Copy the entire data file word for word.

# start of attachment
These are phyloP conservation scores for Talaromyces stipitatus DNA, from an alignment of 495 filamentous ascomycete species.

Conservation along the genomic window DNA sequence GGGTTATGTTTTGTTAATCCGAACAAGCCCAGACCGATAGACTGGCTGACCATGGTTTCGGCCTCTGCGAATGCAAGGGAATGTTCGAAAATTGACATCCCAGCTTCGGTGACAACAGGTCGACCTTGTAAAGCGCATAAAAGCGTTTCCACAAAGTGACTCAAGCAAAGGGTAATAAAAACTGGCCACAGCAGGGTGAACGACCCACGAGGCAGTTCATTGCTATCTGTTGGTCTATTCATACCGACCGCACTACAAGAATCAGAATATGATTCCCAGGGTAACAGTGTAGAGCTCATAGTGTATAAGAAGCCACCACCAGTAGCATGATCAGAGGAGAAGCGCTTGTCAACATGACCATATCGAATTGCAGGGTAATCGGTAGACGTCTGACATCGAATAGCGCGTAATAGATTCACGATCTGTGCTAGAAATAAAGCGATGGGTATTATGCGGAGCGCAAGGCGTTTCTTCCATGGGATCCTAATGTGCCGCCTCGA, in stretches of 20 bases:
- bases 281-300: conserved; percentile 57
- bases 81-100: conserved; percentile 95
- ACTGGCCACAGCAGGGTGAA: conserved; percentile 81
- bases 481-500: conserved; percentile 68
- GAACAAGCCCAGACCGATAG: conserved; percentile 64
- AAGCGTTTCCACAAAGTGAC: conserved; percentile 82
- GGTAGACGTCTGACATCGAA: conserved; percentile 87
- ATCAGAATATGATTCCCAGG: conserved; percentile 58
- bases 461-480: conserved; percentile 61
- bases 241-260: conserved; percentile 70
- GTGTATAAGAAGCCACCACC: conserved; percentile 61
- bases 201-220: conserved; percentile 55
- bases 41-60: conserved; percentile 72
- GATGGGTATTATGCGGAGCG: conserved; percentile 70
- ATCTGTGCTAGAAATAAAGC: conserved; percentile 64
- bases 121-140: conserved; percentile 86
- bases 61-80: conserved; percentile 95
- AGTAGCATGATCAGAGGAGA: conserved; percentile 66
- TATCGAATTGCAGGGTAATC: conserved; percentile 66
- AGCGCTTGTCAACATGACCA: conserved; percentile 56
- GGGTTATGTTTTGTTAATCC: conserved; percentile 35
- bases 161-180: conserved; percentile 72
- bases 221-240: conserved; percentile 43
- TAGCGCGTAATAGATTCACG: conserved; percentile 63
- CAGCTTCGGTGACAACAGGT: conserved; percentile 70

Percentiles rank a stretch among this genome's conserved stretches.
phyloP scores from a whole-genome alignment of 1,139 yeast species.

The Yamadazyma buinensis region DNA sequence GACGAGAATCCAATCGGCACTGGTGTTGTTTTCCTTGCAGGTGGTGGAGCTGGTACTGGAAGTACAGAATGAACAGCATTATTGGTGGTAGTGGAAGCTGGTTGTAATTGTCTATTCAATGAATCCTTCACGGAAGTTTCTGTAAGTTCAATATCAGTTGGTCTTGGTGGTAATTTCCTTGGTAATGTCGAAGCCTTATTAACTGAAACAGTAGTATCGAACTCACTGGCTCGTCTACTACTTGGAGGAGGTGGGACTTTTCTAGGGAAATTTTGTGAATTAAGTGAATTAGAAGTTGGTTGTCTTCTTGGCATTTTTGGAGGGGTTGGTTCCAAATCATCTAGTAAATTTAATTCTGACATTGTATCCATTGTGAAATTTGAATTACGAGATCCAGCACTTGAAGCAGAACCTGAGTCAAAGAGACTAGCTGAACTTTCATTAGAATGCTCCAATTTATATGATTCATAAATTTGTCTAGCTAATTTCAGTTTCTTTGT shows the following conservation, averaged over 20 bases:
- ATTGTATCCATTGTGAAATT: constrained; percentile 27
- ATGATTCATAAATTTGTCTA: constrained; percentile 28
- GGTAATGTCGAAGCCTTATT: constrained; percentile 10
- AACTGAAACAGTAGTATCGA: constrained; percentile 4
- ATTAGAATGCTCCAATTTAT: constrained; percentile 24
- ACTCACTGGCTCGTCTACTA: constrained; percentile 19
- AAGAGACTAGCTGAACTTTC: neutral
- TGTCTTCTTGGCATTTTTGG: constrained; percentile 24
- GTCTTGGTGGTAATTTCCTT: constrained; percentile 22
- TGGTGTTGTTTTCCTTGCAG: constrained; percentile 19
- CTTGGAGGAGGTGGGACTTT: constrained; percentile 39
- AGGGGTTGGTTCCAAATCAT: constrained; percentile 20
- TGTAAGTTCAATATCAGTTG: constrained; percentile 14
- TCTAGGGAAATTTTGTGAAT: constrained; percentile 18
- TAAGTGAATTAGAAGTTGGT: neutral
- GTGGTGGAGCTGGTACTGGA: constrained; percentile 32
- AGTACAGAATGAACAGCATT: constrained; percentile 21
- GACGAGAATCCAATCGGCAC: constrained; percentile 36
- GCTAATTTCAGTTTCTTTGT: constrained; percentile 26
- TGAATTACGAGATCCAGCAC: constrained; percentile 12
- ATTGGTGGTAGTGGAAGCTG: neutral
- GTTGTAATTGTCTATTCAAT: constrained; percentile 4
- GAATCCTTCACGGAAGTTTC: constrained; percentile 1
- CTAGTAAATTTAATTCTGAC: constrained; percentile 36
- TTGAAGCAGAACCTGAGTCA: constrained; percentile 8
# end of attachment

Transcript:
These are phyloP conservation scores for Talaromyces stipitatus DNA, from an alignment of 495 filamentous ascomycete species.

Conservation along the genomic window DNA sequence GGGTTATGTTTTGTTAATCCGAACAAGCCCAGACCGATAGACTGGCTGACCATGGTTTCGGCCTCTGCGAATGCAAGGGAATGTTCGAAAATTGACATCCCAGCTTCGGTGACAACAGGTCGACCTTGTAAAGCGCATAAAAGCGTTTCCACAAAGTGACTCAAGCAAAGGGTAATAAAAACTGGCCACAGCAGGGTGAACGACCCACGAGGCAGTTCATTGCTATCTGTTGGTCTATTCATACCGACCGCACTACAAGAATCAGAATATGATTCCCAGGGTAACAGTGTAGAGCTCATAGTGTATAAGAAGCCACCACCAGTAGCATGATCAGAGGAGAAGCGCTTGTCAACATGACCATATCGAATTGCAGGGTAATCGGTAGACGTCTGACATCGAATAGCGCGTAATAGATTCACGATCTGTGCTAGAAATAAAGCGATGGGTATTATGCGGAGCGCAAGGCGTTTCTTCCATGGGATCCTAATGTGCCGCCTCGA, in stretches of 20 bases:
- bases 281-300: conserved; percentile 57
- bases 81-100: conserved; percentile 95
- ACTGGCCACAGCAGGGTGAA: conserved; percentile 81
- bases 481-500: conserved; percentile 68
- GAACAAGCCCAGACCGATAG: conserved; percentile 64
- AAGCGTTTCCACAAAGTGAC: conserved; percentile 82
- GGTAGACGTCTGACATCGAA: conserved; percentile 87
- ATCAGAATATGATTCCCAGG: conserved; percentile 58
- bases 461-480: conserved; percentile 61
- bases 241-260: conserved; percentile 70
- GTGTATAAGAAGCCACCACC: conserved; percentile 61
- bases 201-220: conserved; percentile 55
- bases 41-60: conserved; percentile 72
- GATGGGTATTATGCGGAGCG: conserved; percentile 70
- ATCTGTGCTAGAAATAAAGC: conserved; percentile 64
- bases 121-140: conserved; percentile 86
- bases 61-80: conserved; percentile 95
- AGTAGCATGATCAGAGGAGA: conserved; percentile 66
- TATCGAATTGCAGGGTAATC: conserved; percentile 66
- AGCGCTTGTCAACATGACCA: conserved; percentile 56
- GGGTTATGTTTTGTTAATCC: conserved; percentile 35
- bases 161-180: conserved; percentile 72
- bases 221-240: conserved; percentile 43
- TAGCGCGTAATAGATTCACG: conserved; percentile 63
- CAGCTTCGGTGACAACAGGT: conserved; percentile 70

Percentiles rank a stretch among this genome's conserved stretches.
phyloP scores from a whole-genome alignment of 1,139 yeast species.

The Yamadazyma buinensis region DNA sequence GACGAGAATCCAATCGGCACTGGTGTTGTTTTCCTTGCAGGTGGTGGAGCTGGTACTGGAAGTACAGAATGAACAGCATTATTGGTGGTAGTGGAAGCTGGTTGTAATTGTCTATTCAATGAATCCTTCACGGAAGTTTCTGTAAGTTCAATATCAGTTGGTCTTGGTGGTAATTTCCTTGGTAATGTCGAAGCCTTATTAACTGAAACAGTAGTATCGAACTCACTGGCTCGTCTACTACTTGGAGGAGGTGGGACTTTTCTAGGGAAATTTTGTGAATTAAGTGAATTAGAAGTTGGTTGTCTTCTTGGCATTTTTGGAGGGGTTGGTTCCAAATCATCTAGTAAATTTAATTCTGACATTGTATCCATTGTGAAATTTGAATTACGAGATCCAGCACTTGAAGCAGAACCTGAGTCAAAGAGACTAGCTGAACTTTCATTAGAATGCTCCAATTTATATGATTCATAAATTTGTCTAGCTAATTTCAGTTTCTTTGT shows the following conservation, averaged over 20 bases:
- ATTGTATCCATTGTGAAATT: constrained; percentile 27
- ATGATTCATAAATTTGTCTA: constrained; percentile 28
- GGTAATGTCGAAGCCTTATT: constrained; percentile 10
- AACTGAAACAGTAGTATCGA: constrained; percentile 4
- ATTAGAATGCTCCAATTTAT: constrained; percentile 24
- ACTCACTGGCTCGTCTACTA: constrained; percentile 19
- AAGAGACTAGCTGAACTTTC: neutral
- TGTCTTCTTGGCATTTTTGG: constrained; percentile 24
- GTCTTGGTGGTAATTTCCTT: constrained; percentile 22
- TGGTGTTGTTTTCCTTGCAG: constrained; percentile 19
- CTTGGAGGAGGTGGGACTTT: constrained; percentile 39
- AGGGGTTGGTTCCAAATCAT: constrained; percentile 20
- TGTAAGTTCAATATCAGTTG: constrained; percentile 14
- TCTAGGGAAATTTTGTGAAT: constrained; percentile 18
- TAAGTGAATTAGAAGTTGGT: neutral
- GTGGTGGAGCTGGTACTGGA: constrained; percentile 32
- AGTACAGAATGAACAGCATT: constrained; percentile 21
- GACGAGAATCCAATCGGCAC: constrained; percentile 36
- GCTAATTTCAGTTTCTTTGT: constrained; percentile 26
- TGAATTACGAGATCCAGCAC: constrained; percentile 12
- ATTGGTGGTAGTGGAAGCTG: neutral
- GTTGTAATTGTCTATTCAAT: constrained; percentile 4
- GAATCCTTCACGGAAGTTTC: constrained; percentile 1
- CTAGTAAATTTAATTCTGAC: constrained; percentile 36
- TTGAAGCAGAACCTGAGTCA: constrained; percentile 8